By James L. CurtisBrent I. ClarkMark A. Lies, II, Adam R. Young, and Craig B. Simonsen

Seyfarth Synopsis: The Occupational Safety and Health Administration (OSHA) has issued an alert listing safety tips (guidance) employers can follow to help protect construction workers from exposure to the coronavirus.

Measures that can help protect employees working in construction include:

  • Encouraging workers to stay home if they are sick;
  • Allowing workers to wear masks over their nose and mouth to prevent them from spreading the virus;
  • Continue to use other normal control measures, including personal protective equipment (PPE), necessary to protect workers from other job hazards associated with construction activities;
  • Advising workers to avoid physical contact with others and directing employees/contractors/visitors to increase personal space to at least six feet, where possible. Where work trailers are used, all workers should maintain social distancing while inside the trailers;
  • Training workers how to properly put on, use/wear, and take off protective clothing and equipment;
  • Encouraging respiratory etiquette, including covering coughs and sneezes;
  • Promoting personal hygiene. If workers do not have immediate access to soap and water for handwashing, provide alcohol-based hand rubs containing at least 60 percent alcohol;
  • Using Environmental Protection Agency-approved cleaning chemicals from List N or that have label claims against the coronavirus;
  • To the extent tools or equipment must be shared, providing and instructing workers to use alcohol based wipes to clean tools before and after use. When cleaning tools and equipment, workers should consult manufacturer recommendations for proper cleaning techniques and restrictions;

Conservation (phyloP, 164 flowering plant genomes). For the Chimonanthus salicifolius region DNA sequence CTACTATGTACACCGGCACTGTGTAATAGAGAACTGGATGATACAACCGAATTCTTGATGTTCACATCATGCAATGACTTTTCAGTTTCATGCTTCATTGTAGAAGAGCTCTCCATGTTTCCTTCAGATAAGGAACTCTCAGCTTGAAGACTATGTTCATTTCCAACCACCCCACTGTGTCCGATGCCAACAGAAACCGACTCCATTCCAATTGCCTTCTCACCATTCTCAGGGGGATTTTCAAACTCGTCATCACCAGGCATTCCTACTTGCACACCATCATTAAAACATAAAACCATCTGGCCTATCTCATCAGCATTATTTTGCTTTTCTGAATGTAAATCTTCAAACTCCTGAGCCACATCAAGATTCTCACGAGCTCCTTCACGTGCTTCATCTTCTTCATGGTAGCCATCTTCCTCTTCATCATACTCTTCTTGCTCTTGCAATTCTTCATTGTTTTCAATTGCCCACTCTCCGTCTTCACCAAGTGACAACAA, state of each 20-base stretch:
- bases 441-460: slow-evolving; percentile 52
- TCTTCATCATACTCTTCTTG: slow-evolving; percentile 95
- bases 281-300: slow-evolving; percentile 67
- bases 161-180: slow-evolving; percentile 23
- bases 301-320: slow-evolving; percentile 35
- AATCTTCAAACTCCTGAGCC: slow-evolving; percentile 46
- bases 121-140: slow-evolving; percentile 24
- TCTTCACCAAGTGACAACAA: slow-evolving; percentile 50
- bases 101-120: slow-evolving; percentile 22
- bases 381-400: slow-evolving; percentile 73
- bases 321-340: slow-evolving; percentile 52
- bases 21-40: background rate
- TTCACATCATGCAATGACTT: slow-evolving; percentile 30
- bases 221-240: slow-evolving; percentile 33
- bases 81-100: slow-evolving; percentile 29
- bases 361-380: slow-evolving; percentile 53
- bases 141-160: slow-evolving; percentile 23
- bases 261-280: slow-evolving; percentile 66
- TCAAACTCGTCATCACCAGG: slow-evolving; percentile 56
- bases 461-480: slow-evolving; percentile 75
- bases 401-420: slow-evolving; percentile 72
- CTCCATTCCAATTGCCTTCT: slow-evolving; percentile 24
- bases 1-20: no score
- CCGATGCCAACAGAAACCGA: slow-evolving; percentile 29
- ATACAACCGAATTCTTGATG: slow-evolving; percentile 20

• Keeping in-person meetings (including toolbox talks and safety meetings) as short as possible, limiting the number of workers in attendance, and use social distancing practices;
  • Cleaning and disinfecting portable jobsite toilets regularly. Hand sanitizer dispensers should be filled regularly. Frequently-touched items (i.e., door pulls and toilet seats) should be disinfected;
  • Using Environmental Protection Agency-approved cleaning chemicals from List Nor that have label claims against the coronavirus; and
  • Encouraging workers to report any safety and health concerns.

OSHA routinely applies its Multi-Employer Worksite Doctrine to construction sites, inspecting and issuing citations to many indirect employers following a discrete accident or observed violation. A general contractor could be cited for a subcontractor’s failure to comply with the OSH Act’s General Duty Clause and abide by CDC and OSHA guidance for protecting employees from COVID-19. Accordingly, employers would be wise to review OSHA’s construction COVID-19 guidance and to ensure that other parties at a worksite do the same.

Considering OSHA’s aggressive enforcement of construction training regulations against many types of employers, it is somewhat surprising that OSHA would encourage employers to keep safety meetings and training as short as possible. This recommendation is obviously driven by current pandemic and outbreak conditions.

Also, OSHA’s guidance acknowledges that the six foot social distancing is not an absolute that must be observed at all times, but rather is to be followed “where possible.” Six foot social distancing is not always required or appropriate and if work processes cannot be modified to permit six foot distancing, employers should develop clear procedures outlining the precautions and conditions that must be followed to minimize risk.

In addition, the manufacturing industry Guidance encouraged employers not to share tools and equipment, but the construction guidance acknowledges that tools will be shared and must be cleaned consistent with manufacturer’s recommendations. We question whether it would be practical for employers to find and review manufacturer’s recommendations for sanitizing the many tools at the construction workplace.

For more information on this or any related topic, please contact the authors, your Seyfarth attorney, or any member of the Workplace Safety and Health (OSHA/MSHA) Team.